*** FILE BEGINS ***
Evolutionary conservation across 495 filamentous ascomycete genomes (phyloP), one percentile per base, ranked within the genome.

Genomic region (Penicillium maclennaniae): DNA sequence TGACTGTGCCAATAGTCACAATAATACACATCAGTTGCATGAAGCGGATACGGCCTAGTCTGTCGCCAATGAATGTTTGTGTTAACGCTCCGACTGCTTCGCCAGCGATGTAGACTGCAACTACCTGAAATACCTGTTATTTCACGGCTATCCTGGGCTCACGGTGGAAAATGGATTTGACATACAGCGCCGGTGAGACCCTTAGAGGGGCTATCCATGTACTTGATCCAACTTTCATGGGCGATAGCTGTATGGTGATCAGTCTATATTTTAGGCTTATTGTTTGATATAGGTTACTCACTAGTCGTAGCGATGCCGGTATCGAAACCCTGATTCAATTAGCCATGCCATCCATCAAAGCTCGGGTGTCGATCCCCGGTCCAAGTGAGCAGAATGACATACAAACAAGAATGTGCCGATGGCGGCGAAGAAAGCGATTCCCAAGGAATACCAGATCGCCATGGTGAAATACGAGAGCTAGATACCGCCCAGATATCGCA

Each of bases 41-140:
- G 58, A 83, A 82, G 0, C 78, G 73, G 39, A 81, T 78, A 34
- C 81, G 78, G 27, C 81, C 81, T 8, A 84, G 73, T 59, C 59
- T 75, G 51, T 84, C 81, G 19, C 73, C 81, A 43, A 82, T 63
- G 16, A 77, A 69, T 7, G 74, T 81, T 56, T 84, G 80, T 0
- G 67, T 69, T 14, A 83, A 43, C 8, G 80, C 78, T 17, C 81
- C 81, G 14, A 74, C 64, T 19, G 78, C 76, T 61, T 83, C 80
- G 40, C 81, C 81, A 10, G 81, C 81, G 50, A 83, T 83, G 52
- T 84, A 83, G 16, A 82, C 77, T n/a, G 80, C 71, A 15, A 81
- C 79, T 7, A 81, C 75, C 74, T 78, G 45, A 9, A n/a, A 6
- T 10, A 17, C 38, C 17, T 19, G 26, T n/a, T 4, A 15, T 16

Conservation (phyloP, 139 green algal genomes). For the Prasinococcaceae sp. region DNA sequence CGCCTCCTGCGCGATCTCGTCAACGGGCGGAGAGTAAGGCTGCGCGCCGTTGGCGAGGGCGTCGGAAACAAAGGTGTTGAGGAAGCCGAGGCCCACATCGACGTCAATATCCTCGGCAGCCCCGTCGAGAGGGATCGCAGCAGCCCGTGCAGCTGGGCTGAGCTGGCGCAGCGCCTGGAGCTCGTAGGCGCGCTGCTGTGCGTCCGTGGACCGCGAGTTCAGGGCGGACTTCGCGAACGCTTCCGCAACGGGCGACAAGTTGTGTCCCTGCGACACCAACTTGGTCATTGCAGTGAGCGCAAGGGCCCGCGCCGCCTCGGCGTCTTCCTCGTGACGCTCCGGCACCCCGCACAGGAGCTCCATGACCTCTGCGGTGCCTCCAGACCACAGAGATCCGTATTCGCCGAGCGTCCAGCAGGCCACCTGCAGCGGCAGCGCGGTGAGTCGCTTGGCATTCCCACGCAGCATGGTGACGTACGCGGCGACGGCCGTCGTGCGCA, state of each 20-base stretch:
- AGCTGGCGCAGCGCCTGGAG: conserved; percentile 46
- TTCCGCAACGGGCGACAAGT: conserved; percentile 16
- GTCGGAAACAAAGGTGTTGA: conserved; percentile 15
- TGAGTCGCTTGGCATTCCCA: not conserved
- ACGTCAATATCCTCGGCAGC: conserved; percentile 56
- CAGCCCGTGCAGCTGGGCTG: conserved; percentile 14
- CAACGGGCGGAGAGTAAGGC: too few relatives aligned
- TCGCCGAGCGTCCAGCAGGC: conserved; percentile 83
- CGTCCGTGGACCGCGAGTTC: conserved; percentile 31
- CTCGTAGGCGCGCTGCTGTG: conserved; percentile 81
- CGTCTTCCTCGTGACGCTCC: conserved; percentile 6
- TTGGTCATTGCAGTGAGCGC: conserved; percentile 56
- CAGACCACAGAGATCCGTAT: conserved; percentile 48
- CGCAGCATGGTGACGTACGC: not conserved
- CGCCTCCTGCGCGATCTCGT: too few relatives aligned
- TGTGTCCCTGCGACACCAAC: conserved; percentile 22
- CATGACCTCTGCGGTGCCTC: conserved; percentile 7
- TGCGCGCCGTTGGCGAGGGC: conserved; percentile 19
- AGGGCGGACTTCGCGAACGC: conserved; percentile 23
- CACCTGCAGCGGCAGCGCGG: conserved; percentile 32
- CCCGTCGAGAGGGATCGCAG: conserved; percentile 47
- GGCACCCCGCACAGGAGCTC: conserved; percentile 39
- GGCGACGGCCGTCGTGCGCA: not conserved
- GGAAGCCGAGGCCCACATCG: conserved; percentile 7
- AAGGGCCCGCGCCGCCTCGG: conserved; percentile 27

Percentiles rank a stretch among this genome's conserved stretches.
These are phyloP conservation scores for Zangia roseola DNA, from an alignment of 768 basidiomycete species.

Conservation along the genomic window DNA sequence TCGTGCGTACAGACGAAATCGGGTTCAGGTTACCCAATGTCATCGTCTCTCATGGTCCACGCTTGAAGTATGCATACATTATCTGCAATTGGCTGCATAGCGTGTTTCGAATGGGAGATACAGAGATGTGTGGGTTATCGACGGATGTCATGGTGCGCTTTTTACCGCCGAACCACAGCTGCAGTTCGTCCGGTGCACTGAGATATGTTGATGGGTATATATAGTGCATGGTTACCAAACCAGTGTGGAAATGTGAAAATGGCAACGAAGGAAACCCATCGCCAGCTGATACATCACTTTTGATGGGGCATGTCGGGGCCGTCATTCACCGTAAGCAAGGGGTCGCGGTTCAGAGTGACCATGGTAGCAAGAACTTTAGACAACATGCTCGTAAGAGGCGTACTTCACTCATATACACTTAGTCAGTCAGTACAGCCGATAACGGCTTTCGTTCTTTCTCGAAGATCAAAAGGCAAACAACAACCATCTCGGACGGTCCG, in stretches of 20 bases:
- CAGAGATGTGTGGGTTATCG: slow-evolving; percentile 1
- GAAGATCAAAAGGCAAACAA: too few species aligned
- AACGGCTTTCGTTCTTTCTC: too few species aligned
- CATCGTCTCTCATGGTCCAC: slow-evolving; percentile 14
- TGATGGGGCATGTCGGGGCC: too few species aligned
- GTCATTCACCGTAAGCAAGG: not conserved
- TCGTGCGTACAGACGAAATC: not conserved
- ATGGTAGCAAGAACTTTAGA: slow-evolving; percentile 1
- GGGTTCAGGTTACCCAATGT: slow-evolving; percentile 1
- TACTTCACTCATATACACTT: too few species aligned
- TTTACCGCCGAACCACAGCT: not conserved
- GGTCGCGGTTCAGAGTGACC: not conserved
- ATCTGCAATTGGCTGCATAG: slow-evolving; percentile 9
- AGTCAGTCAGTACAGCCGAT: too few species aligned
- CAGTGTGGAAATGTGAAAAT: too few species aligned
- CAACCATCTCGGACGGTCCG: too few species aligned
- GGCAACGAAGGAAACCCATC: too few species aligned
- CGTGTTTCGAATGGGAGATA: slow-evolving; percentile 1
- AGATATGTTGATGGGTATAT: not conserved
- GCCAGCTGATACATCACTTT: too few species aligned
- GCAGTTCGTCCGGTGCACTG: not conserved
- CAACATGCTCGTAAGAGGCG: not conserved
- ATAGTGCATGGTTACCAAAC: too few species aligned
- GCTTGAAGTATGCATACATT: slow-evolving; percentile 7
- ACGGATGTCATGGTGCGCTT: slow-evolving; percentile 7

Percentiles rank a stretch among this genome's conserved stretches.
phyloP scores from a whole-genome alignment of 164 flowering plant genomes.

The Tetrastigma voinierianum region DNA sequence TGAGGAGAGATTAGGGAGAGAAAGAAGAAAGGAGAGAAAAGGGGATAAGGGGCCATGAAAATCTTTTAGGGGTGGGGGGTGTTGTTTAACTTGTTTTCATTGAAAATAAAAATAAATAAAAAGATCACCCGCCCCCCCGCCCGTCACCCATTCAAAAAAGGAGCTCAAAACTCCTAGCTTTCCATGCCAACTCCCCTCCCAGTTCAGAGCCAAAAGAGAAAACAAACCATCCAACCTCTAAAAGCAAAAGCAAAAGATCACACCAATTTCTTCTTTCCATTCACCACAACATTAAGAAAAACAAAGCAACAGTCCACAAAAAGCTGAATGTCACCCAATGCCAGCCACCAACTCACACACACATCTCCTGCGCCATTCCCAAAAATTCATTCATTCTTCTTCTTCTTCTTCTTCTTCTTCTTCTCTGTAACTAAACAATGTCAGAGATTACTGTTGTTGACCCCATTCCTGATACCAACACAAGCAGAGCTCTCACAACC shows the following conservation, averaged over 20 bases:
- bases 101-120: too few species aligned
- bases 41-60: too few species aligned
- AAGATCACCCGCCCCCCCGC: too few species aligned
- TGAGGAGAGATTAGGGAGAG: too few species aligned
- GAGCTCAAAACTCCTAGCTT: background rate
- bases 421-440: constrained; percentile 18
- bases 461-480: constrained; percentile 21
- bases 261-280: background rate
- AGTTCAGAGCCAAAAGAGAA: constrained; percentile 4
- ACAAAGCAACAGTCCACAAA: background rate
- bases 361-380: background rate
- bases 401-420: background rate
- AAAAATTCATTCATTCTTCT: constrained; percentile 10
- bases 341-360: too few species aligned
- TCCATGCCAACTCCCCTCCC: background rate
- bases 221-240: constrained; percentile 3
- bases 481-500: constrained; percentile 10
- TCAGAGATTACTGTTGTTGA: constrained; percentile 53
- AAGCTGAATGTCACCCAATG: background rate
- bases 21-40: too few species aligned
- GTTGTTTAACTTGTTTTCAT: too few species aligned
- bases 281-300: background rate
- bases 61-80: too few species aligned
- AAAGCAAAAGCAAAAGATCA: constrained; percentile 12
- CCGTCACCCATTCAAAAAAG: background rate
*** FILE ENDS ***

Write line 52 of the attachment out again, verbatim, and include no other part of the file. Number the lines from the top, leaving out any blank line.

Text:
- TACTTCACTCATATACACTT: too few species aligned